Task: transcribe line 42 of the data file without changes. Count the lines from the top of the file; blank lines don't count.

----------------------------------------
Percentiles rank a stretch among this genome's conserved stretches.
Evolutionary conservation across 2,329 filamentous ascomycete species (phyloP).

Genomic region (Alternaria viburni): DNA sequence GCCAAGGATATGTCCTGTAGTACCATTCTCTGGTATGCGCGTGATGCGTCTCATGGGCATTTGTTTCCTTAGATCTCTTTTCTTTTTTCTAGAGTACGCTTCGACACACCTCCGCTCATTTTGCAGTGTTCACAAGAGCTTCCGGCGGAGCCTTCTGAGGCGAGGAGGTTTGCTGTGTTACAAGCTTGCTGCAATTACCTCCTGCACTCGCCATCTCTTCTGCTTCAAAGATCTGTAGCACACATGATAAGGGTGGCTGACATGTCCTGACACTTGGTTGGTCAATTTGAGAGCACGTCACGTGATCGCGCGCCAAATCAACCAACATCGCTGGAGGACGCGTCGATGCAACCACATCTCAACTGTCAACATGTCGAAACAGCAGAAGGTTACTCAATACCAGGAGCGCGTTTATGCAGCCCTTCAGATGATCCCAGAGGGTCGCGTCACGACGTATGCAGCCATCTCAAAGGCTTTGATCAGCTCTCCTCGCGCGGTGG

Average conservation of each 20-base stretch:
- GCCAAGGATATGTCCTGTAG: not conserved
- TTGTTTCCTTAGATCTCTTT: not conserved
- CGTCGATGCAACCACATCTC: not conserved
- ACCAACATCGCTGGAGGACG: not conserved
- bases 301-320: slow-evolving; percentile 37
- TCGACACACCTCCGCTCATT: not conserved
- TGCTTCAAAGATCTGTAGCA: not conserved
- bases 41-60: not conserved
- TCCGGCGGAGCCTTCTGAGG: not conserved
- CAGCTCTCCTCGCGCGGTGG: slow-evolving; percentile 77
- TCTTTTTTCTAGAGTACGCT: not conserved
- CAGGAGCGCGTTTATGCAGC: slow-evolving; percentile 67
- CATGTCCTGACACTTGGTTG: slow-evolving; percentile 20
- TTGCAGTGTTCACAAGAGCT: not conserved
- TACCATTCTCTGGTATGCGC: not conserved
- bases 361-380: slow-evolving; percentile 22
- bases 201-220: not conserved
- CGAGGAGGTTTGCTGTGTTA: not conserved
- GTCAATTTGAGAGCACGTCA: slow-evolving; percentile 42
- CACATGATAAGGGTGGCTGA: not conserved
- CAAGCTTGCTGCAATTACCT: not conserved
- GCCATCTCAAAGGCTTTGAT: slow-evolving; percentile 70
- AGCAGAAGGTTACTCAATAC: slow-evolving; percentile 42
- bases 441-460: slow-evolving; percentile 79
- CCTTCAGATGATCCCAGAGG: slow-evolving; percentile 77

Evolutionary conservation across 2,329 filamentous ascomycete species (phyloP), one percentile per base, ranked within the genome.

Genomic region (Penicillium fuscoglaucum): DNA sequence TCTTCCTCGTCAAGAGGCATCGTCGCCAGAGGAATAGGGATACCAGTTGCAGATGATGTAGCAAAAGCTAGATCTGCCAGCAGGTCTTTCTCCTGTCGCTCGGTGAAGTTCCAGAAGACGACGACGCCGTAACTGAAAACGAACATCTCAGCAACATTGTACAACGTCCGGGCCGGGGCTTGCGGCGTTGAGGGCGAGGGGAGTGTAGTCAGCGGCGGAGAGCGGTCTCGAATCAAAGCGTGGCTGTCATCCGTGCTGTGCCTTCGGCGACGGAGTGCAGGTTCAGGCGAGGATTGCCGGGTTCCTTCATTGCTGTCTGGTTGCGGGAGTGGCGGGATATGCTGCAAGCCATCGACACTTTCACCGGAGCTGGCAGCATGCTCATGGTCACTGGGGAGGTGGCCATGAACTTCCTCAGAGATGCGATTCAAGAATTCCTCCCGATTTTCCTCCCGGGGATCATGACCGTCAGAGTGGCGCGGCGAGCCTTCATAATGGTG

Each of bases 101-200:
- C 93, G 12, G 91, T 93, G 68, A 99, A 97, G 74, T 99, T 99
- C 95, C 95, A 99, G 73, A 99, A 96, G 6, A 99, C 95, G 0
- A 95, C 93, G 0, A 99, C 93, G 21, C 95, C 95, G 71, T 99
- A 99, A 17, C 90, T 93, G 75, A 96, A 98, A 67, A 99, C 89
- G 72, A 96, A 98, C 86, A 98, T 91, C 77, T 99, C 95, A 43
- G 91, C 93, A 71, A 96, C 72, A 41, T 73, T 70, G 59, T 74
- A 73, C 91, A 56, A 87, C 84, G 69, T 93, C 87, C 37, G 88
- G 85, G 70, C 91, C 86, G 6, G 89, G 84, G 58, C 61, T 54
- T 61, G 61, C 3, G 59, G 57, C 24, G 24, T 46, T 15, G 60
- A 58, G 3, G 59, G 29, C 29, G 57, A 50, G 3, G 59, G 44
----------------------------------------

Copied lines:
- A 58, G 3, G 59, G 29, C 29, G 57, A 50, G 3, G 59, G 44